“The health care reform bill’s requirement to maintain minimum essential coverage essentially asserts that if you are alive, you must buy health insurance that is acceptable to the federal government. However, the mere act of being alive is not commerce that can be regulated by the federal government,” said 1851 Center Executive Director Maurice Thompson. “Accordingly, the legislation is constitutionally tenuous, and will take a backseat to our constitutional amendment, which upon enactment, will be a fundamental right amongst all Ohioans.”

    The amendment provides that:

    • In Ohio, no law or rule shall compel, directly or indirectly, any person, employer, or health care provider to participate in a health care system;
    • In Ohio, no law or rule shall prohibit the purchase or sale of health care or health insurance; and
    • In Ohio, no law or rule shall impose a penalty or fine for the sale or purchase of health care or health insurance.

    The amendment does not:

    • Affect laws or rules in effect as of March 19, 2010
    • Affect which services a health care provider or hospital is required to perform or provide
    • Affect terms and conditions of government employment; and
    • Affect any laws calculated to deter fraud or punish wrongdoing in the health care industry.

    This constitutional amendment will do what our leaders in the Statehouse and Congress have failed to do – protect Ohioans from federal mandates on personal behavior.

    Another attempt by Ohio legislators to legalize casino-style gambling

    Apparently, Ohio lawmakers don’t get it. Ohioans are not in favor of padding the pockets of businesses or politicians with family-destroying addition money. For many gamblers, gambling is pathology. This pathology results in the ruin of personal finances, family welfare, and individuals lives. Yet, Ohio politicians seem blind to anything except money, which is evident in the following Dayton Daily News article.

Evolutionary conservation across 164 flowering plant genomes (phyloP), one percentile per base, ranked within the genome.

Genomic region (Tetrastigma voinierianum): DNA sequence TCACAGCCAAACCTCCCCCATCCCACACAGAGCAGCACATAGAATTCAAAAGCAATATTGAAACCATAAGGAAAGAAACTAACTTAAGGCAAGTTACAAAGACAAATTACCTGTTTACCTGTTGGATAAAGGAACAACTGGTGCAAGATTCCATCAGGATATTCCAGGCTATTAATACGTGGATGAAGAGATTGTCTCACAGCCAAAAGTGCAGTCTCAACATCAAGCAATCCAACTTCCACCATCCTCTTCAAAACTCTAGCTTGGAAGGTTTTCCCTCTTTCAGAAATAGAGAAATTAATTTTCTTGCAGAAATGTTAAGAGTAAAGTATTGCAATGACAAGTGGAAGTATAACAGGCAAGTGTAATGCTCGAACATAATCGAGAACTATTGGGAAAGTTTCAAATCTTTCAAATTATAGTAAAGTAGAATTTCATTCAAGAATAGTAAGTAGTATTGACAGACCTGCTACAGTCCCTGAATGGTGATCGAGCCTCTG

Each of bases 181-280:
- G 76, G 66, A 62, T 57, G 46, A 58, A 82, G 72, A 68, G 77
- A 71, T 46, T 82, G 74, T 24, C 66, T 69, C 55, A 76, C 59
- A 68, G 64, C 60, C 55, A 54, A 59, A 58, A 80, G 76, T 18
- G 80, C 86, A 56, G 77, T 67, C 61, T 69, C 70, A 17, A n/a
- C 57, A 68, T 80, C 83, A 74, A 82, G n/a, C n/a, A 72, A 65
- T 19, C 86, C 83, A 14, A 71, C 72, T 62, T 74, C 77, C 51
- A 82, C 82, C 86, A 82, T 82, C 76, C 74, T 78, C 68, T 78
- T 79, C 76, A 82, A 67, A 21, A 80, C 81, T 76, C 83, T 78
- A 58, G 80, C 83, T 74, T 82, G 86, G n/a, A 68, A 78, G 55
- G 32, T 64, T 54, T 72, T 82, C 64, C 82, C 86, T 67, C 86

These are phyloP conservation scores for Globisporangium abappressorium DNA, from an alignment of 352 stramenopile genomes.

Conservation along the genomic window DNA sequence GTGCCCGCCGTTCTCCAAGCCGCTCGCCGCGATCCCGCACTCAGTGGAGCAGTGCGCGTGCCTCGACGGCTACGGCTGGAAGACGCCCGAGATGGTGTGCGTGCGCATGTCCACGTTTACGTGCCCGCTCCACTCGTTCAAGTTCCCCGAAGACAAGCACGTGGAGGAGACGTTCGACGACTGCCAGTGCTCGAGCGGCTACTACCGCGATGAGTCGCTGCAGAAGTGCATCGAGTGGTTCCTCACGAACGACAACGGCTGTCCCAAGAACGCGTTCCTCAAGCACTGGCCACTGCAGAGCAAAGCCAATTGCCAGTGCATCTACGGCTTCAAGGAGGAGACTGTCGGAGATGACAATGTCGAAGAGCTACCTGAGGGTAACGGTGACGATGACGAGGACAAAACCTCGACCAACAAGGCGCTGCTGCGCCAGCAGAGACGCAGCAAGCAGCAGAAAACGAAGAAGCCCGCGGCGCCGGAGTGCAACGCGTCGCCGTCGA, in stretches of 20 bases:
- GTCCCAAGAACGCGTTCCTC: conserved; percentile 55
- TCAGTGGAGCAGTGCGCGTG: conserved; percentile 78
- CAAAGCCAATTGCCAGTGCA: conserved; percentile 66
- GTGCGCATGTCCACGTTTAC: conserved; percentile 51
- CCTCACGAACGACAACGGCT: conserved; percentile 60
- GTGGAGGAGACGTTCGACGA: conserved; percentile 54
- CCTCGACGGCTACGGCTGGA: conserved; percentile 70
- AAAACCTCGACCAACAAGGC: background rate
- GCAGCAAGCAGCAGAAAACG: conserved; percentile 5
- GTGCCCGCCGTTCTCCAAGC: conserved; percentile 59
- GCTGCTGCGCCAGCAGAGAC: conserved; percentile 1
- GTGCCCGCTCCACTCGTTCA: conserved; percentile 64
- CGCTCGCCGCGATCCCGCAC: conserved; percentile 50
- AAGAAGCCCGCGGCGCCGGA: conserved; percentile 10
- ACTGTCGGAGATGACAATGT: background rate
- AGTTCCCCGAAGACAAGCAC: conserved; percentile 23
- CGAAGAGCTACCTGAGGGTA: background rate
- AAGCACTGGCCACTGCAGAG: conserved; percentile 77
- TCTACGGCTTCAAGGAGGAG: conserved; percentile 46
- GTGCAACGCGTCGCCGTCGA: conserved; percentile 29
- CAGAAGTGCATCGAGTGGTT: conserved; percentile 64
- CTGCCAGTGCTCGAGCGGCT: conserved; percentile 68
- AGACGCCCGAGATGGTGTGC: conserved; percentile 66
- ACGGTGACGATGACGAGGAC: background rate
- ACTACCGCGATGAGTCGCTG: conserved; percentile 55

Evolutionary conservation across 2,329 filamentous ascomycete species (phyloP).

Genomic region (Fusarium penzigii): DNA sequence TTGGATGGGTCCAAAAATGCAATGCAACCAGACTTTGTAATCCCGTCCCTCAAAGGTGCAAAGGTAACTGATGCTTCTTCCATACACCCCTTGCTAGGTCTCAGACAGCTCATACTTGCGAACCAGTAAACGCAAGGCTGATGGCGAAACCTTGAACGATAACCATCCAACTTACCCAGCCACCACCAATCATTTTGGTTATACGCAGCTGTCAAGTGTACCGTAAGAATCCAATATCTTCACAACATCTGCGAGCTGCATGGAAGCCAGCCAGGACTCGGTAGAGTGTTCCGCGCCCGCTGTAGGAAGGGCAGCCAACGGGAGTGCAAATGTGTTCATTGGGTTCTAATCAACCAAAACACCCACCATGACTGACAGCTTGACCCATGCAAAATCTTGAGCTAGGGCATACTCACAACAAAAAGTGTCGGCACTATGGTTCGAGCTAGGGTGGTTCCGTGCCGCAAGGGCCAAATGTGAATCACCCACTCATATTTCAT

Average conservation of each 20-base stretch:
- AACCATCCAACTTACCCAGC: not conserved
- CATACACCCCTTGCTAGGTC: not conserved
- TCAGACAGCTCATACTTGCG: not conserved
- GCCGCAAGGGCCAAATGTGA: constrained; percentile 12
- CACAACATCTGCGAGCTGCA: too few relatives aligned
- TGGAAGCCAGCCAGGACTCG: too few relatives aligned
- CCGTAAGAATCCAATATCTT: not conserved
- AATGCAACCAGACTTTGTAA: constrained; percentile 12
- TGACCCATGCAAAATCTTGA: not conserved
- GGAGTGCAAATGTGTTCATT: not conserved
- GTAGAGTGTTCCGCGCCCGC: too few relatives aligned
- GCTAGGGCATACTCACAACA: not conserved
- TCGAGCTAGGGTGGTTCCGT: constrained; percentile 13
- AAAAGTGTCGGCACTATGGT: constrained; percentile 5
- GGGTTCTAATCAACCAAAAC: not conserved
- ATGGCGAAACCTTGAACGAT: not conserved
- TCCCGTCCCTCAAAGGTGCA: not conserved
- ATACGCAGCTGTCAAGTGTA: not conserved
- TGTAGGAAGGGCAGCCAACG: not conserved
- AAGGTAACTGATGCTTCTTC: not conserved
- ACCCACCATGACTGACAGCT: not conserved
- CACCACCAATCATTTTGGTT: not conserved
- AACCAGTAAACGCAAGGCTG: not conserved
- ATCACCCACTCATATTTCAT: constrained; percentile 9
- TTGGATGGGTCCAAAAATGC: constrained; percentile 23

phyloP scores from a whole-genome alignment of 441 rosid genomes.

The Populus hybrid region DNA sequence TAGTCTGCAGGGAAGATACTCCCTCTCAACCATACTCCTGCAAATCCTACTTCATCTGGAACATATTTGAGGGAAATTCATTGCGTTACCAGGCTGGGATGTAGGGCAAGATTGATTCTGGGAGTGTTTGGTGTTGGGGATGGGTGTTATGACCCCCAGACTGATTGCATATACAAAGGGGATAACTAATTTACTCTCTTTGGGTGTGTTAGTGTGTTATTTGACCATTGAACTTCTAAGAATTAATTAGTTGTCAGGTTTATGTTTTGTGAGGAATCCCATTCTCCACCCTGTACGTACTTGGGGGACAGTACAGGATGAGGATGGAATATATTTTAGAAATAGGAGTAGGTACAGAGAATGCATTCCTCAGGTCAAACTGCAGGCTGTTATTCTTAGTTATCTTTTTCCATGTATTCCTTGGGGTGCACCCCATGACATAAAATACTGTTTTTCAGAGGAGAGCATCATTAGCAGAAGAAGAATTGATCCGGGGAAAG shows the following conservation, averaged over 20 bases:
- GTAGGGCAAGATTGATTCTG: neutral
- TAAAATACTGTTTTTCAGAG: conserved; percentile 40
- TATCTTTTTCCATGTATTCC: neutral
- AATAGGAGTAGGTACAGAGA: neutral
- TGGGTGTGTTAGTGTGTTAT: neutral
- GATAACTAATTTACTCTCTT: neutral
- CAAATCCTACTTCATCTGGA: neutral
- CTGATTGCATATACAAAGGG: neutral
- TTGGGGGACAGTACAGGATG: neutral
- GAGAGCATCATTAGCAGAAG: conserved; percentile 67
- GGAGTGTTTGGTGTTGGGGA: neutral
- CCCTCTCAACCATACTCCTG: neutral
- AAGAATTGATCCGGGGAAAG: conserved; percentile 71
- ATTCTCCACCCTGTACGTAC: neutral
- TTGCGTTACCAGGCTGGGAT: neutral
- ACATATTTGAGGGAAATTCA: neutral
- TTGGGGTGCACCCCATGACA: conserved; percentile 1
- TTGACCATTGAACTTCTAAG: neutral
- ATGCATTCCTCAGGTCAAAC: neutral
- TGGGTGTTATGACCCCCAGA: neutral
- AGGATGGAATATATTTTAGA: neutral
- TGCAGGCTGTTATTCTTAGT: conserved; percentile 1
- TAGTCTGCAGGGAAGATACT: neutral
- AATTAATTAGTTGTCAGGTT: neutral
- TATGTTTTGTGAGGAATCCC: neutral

State Reps. Todd Book, D-McDermott, and Louis Blessing, R-Cincinnati, said on Tuesday, April 7, that they’re drafting legislation based largely on an Ohio Racing Commission plan to put 14,000 slot machines at Ohio’s seven racetracks without a vote of the people.

    They’re gathering cosponsors and hope to introduce the bill next week, Book and Blessing said.

    Separately, Philip Craig, executive director of the Ohio Licensed Beverage Association, said he is gathering legislative support for a plan to permit slot machines at bars and restaurants, also without the vote of the people.

    The effort has support from bar owners such as David Grusenmeyer in the Dayton area, who said business at his three bars is the worst he’s seen in 24 years. He owns two bars in Huber Heights and one in Fairborn.

    Work on both proposals comes with the Ohio Ballot Board scheduled to meet on Monday, April 13, to consider a petition from backers of a proposal for casinos in Cleveland, Columbus, Cincinnati and Toledo. The board must give its OK before supporters can begin to gather the 402,275 signatures needed to put the proposal on the Nov. 3 ballot.

    As you can see, the proposed bill is intended to benefit only a few businesses. The reason Ohio needs slot machine gambling at racetracks and in bars is to bailout them out of their financial recession.

    Even worse is the repeated use of this golden cash cow to save education from its supposed financial woes justification is getting nauseating.

    The state’s weak economy combined with money woes at the tracks make it the right time to discuss expanding the Ohio Lottery to include slot machines at the tracks, said Book. The proposal will call for 51 percent of gross revenue to go to education, said Blessing.

    If the economy were so bad that people aren’t spending enough of their unemployment or stimulus checks, how would gambling solve this cash flow problem? Maybe, the best thing for voters handing onto to their dollars is for such business to cease to exist. Taxpayers should refuse to allow politicians to use their tax dollars to prop up poorly managed businesses or those whose products and services are no longer in great demand. The larger they are the louder the sound of good riddance should be heard. Such shouting might even stimulate voters to put those politicians who supported this bill and others like it on unemployment, in my humble opinion.

    Source: Dayton Daily News, April 8, 2009